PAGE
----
Audi has lifted the veil on the second-generation A5 coupé (pictured in silver) at a media presentation held at its Ingolstadt headquarters in Germany.
On sale in the UK in November, the svelte new two-door holds few surprises. It flaunts a predictably evolutionary appearance that uses many of the stylistic elements established on its nine-year-old predecessor, albeit in a reinterpreted form that gives it a lower and more athletic look along with added precision and accuracy to its surfaces and shutlines.
Key exterior design details include a wider and lower-mounted single-frame grille, newly shaped headlights with complex LED daytime running light graphics and dynamic blinker function, a longer bonnet and larger wheelhouses with pronounced bulges similar to those that graced the manufacturer’s Ur-Quattro.
Farther back, there is a more angular glasshouse graphic, a flatter roof, more prominent shoulders with a deep swage line running the length of the flanks, pillar doors with greater structure within their lower section and sharp new tail-lights featuring a new take on Audi’s traditional LED graphics.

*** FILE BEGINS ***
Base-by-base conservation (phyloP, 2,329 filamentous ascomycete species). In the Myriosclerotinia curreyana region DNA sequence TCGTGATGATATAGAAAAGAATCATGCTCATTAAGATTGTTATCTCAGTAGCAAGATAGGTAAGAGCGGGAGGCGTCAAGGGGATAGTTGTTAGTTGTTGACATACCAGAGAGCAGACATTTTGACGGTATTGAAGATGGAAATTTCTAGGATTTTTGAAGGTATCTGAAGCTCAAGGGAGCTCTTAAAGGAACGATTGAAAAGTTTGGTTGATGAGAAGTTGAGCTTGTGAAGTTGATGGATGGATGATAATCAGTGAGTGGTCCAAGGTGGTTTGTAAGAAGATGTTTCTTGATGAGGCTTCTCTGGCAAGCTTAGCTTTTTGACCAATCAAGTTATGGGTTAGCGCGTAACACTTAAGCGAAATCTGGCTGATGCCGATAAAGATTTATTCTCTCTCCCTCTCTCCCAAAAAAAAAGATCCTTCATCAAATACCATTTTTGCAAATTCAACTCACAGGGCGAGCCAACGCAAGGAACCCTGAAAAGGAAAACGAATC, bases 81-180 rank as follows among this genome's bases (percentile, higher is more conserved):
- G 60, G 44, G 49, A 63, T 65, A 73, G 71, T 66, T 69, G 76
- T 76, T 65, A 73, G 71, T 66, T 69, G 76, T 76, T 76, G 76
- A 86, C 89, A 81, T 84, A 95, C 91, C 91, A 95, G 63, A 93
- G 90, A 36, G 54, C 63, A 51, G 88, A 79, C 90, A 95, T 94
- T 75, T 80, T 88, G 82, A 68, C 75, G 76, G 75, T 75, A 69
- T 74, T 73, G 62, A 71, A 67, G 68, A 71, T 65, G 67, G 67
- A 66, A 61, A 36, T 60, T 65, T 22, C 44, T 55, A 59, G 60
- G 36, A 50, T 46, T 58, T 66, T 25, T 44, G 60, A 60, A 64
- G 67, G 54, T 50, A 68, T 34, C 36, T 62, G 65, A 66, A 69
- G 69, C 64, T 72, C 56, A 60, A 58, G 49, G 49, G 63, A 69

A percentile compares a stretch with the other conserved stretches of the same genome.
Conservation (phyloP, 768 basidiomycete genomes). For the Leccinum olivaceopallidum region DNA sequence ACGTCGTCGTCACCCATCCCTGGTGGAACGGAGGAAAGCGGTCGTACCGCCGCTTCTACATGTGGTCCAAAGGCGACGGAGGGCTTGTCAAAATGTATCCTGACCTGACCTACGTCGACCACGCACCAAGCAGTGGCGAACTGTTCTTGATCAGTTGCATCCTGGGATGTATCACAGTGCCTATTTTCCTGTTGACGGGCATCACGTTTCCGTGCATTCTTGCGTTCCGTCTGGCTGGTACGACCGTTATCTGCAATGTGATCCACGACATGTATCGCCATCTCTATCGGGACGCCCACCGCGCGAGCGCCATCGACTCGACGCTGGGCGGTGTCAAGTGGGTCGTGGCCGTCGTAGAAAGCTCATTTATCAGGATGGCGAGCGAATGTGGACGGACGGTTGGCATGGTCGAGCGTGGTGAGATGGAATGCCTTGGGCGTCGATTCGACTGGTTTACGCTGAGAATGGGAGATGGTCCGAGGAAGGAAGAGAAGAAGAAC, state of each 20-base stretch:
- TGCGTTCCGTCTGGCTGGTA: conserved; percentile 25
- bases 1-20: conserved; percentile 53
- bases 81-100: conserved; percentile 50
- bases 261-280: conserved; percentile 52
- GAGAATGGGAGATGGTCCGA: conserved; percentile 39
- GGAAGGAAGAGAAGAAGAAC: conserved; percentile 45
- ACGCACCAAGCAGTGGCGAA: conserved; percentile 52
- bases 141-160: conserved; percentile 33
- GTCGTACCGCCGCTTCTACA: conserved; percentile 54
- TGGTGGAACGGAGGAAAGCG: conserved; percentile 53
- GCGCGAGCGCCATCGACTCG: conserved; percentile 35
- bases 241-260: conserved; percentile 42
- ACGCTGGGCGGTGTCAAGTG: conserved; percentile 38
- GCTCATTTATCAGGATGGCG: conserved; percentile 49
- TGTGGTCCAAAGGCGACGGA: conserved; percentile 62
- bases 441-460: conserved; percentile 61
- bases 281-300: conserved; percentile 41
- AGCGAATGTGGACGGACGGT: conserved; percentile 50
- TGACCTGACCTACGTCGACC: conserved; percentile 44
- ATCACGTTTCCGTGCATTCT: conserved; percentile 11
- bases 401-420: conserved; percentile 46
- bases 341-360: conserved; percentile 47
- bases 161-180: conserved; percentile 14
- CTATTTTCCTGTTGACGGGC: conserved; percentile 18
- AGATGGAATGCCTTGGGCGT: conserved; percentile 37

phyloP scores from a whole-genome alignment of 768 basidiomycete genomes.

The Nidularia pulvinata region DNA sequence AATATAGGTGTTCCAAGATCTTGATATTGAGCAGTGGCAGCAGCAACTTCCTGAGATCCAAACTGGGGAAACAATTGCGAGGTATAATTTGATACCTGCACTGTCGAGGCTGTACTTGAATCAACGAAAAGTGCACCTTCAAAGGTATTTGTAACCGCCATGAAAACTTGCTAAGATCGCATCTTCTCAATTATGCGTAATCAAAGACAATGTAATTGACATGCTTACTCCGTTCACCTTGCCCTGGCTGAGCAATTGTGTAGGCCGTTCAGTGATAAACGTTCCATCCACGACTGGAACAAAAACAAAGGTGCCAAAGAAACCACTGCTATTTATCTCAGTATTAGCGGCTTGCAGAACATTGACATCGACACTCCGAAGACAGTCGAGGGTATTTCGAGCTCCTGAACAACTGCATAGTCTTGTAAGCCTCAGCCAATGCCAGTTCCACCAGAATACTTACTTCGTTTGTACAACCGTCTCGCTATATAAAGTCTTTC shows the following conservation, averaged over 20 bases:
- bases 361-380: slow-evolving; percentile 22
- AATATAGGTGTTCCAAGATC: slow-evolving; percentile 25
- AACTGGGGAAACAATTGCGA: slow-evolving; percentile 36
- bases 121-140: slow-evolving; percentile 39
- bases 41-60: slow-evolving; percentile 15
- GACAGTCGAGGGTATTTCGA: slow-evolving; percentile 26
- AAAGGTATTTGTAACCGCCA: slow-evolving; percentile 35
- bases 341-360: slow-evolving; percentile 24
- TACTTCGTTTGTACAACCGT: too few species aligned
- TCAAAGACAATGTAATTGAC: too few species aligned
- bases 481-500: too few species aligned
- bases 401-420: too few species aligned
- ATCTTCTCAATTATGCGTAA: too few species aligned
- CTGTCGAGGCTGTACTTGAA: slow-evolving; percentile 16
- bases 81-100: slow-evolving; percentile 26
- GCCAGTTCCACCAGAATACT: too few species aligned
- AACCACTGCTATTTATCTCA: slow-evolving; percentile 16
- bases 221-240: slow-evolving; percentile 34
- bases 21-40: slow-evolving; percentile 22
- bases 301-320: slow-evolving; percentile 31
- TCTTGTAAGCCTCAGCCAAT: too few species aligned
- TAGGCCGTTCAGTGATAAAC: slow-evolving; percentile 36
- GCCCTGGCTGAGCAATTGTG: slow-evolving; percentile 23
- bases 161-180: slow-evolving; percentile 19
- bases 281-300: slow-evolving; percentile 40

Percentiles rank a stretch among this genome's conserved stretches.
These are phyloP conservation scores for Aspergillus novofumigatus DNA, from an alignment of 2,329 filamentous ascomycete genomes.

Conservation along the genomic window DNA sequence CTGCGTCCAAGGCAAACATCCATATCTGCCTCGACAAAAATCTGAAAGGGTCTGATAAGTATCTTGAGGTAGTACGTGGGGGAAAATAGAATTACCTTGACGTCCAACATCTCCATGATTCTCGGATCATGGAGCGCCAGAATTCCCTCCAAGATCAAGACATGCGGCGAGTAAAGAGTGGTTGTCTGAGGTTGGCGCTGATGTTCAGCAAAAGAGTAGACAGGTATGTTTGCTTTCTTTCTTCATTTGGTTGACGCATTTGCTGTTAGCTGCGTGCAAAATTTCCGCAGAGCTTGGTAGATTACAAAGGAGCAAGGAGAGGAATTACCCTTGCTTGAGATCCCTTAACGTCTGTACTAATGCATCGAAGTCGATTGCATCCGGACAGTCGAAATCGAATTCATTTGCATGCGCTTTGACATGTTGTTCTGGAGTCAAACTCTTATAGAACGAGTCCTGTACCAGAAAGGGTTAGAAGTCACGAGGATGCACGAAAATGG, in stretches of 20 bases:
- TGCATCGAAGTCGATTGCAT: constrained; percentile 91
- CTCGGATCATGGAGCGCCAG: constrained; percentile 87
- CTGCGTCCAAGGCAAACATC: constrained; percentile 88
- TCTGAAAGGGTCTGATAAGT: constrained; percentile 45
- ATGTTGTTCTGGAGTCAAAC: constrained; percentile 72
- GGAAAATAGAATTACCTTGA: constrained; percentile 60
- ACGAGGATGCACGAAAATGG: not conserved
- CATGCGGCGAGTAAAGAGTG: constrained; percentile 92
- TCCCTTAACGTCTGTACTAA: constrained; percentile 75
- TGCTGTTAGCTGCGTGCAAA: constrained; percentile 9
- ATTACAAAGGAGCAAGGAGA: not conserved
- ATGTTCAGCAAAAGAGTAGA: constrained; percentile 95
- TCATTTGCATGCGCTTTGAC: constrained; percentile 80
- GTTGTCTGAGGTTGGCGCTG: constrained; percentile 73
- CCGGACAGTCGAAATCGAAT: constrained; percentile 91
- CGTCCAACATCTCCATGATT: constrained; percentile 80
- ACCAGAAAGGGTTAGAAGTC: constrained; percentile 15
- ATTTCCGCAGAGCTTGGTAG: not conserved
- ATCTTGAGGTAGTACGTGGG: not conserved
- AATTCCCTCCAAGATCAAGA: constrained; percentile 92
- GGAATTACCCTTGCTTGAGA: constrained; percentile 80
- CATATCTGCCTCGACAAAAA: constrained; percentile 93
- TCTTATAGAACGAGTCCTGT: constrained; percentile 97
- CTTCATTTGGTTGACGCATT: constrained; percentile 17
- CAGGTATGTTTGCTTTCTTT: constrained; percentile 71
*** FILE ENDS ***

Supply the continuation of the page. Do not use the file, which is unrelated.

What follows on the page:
Audi says it did not want to stray too far from the formula of the original A5, which sold a total of 330,000 units over its lifespan, but rather wanted to make the new model "more elegant and sharper looking".
Frank Lamberty, design boss for the ‘B9 family’ says that the philosophy when designing the second-generation A5 was to: "Make it better. Sharpen it, make it more sporty and more elegant. We had a strong message with the original A5, which we wanted to keep."
Beyond its familiar appearance, the BMW 4 Series and Mercedes-Benz C-class Coupé rival adopts a brand new version of Audi’s MLB platform, providing it with wider tracks, a longer wheelbase and a similar increase in size to that of its recently introduced four-door sibling, the Audi A4.
Up to 60kg lighter than predecessor
Audi is yet to provide details of the exterior dimensions. However, Ingolstadt officials revealed that additional high-strength steel and aluminium in the body has helped to trim kerb weight by as much as 60kg over the old model. Advancements in aerodynamics have also netted an impressive drag co-efficient of 0.25.